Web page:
Youth access to reproductive care

Lily Daniel, Staff Writer

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   This October marked the 100th anniversary of Planned Parenthood: one of the nation’s leading providers of sex education and reproductive health services. Though primarily supporting women, according to their website, this non-profit organization increased the percentage of men that they work with by 83 percent between 2002 and 2012. In her lifetime, an estimated one in five women visit and use resources offered by Planned Parenthood. According to the Planned Parenthood website, “women should have the information and care they need to live strong, healthy lives and fulfill their dreams — no ceilings, no limits.” Shafia Zaloom, Urban’s health education teacher, prioritizes her students’ access to accurate and helpful sexual health information over anything else. In a single year, Planned Parenthood has helped prevent approximately 579,000 unplanned pregnancies. The international division works to combat the oppression of over 200 million women and girls who lack access to modern contraceptives, information and services. According to their website, “Pregnancy is a leading cause of death for adolescent girls worldwide, with nearly 70,000 killed annually from complications related to pregnancy and childbirth.” Through all of their organizations, more than 8.5 million activists, supporters, and donors are addressing the global lack of women’s health resources.

  Planned Parenthood’s beginnings are attributed to Margaret Sanger. Sanger started the first birth control clinic in the United States in Brooklyn, New York in 1916. She, along with her sister Ethel Byrne and translator Fania Mindell, were arrested and accused of distributing obscene materials at their clinic. Sanger and her cohorts were convicted in the Brownsville Trials, but in a case that followed soon after, Frederick E. Crane overturned a law to allow for physician-prescribed birth control, as opposed to nothing at all. Five years later, the organization transitioned into the American Birth Control League. In 1942, it was renamed the Planned Parenthood Federation of America in hopes of making it appear more family friendly. In 1966, the organization began awarding a select few with Margaret Sanger Awards given to individuals to “recognize excellence and leadership in the reproductive health and rights movement.” Past recipients include Hillary Clinton, Martin Luther King Jr., Jane Fonda, and Ted Turner.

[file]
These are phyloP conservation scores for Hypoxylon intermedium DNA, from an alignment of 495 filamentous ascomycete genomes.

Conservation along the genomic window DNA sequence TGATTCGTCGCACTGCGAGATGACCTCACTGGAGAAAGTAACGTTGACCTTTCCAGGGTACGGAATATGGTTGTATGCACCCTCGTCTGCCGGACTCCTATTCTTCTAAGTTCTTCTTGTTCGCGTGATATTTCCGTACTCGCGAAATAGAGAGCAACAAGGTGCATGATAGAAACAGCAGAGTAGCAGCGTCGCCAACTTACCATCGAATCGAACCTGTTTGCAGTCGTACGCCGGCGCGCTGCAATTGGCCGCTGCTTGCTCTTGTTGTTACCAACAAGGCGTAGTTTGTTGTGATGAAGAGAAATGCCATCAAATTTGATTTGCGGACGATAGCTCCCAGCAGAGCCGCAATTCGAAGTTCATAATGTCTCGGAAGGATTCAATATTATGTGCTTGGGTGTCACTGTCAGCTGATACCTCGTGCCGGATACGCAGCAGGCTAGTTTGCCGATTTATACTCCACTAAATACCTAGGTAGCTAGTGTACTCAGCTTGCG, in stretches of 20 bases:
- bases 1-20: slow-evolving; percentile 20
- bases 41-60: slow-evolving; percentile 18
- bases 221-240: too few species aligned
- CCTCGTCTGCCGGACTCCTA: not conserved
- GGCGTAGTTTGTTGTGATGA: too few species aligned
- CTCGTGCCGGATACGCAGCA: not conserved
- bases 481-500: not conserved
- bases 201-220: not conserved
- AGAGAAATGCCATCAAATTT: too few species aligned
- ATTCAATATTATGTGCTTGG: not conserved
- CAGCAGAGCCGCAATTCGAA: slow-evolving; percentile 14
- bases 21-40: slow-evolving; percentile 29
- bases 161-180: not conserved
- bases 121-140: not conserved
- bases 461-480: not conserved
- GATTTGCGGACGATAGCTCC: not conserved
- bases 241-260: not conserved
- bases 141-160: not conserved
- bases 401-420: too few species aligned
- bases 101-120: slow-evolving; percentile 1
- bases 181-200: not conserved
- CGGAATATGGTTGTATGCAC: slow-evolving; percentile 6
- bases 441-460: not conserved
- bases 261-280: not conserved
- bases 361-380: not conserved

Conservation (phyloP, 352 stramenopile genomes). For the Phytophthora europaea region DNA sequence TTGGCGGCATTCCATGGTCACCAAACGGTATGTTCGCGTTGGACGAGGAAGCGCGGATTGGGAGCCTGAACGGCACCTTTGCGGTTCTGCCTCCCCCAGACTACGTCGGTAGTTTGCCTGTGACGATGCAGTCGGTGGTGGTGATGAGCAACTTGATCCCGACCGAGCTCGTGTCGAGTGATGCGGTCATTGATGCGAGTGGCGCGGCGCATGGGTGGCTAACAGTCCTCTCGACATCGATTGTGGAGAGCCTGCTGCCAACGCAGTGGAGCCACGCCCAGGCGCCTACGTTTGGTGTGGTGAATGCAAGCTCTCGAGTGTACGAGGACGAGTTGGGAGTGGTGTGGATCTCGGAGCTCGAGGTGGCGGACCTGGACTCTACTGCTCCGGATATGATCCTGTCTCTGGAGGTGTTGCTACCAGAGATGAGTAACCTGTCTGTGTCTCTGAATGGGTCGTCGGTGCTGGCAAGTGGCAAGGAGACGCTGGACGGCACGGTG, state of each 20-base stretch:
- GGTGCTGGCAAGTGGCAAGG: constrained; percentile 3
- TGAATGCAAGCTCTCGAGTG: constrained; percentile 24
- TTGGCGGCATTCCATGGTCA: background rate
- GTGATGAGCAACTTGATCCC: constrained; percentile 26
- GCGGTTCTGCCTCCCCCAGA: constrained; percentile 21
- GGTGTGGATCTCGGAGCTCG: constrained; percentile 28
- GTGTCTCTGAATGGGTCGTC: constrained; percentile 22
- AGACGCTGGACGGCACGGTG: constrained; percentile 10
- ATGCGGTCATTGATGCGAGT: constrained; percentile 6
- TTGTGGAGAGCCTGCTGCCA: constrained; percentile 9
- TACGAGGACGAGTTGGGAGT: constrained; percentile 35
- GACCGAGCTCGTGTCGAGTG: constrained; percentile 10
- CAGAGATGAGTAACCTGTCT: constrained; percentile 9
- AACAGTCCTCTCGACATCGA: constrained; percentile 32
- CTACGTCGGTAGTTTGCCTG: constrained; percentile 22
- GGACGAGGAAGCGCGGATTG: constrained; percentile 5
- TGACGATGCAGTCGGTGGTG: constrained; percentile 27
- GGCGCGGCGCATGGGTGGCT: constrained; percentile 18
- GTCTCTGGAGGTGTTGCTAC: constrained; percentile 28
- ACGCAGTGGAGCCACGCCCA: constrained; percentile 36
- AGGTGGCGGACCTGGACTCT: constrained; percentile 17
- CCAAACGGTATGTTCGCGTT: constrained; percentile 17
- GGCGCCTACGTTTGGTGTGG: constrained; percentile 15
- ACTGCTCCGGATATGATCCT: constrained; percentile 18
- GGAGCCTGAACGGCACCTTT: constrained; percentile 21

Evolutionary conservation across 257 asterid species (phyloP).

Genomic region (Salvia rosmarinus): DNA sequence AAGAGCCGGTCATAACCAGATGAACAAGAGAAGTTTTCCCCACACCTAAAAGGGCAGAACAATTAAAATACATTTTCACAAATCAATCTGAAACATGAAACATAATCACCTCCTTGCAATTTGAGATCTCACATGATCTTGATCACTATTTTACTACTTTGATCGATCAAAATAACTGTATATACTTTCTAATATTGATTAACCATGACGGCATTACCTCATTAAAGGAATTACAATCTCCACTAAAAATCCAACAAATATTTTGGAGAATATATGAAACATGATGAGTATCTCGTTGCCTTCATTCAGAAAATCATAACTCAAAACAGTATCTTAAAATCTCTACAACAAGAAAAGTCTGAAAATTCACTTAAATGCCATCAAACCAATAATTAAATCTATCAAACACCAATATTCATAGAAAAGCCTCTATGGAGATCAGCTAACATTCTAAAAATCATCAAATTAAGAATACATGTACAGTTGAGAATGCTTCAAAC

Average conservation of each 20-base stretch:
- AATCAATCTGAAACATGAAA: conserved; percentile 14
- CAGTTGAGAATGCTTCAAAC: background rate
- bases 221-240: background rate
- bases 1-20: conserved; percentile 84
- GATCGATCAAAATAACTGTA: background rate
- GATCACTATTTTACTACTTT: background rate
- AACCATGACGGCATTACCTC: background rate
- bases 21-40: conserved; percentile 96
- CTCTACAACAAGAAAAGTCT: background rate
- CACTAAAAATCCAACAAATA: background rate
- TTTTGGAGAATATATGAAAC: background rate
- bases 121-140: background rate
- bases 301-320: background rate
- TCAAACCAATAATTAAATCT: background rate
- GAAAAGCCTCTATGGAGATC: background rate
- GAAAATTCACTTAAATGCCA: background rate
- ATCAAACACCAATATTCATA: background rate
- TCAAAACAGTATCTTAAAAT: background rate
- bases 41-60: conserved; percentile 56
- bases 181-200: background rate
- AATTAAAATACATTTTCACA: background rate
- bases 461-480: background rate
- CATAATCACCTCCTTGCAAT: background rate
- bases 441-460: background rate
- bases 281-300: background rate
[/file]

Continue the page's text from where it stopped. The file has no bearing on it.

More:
According to Planned Parenthood’s website, 80 percent of the offered services go towards preventing unwanted pregnancies. When asked in a few interviews what Urban students think of Planned Parenthood, most responded with “abortions,” but according to their website, abortions only make up three percent of the offered services. Zaloom acknowledged that the “option of abortion is currently a civil right,” and she wants to make her students feel as they have all of the medically accurate information so that they can make the choice that is right for them. Additionally, Planned Parenthood helps to prevent cervical and breast cancers from going undetected through offering over 270,000 Pap tests and 360,000 breast exams annually. They also offer over 4.2 million tests or treatments annually for sexually transmitted diseases.

  Under the direction of Cecile Richards, Planned Parenthood has received federal funding since 1970. Though federal funding cannot be allocated for abortions, according to their annual report, Planned Parenthood receives over forty percent of their money from government grants and contracts.

  For over 100 years, Planned Parenthood has supported all genders, both young and old. However, the population they serve is predominantly young people. Because of laws passed in the 1970s, teenagers have the right to keep information about visits to Planned Parenthood private from their parents. Zaloom hopes for “honest and open conversations between teenagers and their guardians,” but knows this “isn’t always the reality.”

  In today’s political climate, abortion rights remain a divisive issue as demonstrated by the overlapping of The Women’s March and The Walk for Life West Coast on January 21st in San Francisco. The Walk for Life West Coast website said in response to President Trump’s pledge to defund Planned Parenthood, “It is a season where God is moving on behalf of those who have labored for so long.” In an article for the SF Gate published on January 17th, Martha Shaughnessy, an organizer for the city’s Women’s March, said her event wasn’t about getting in the face of anti-abortion activists. She went on to say, “creating pure empathy across all the issues is important.”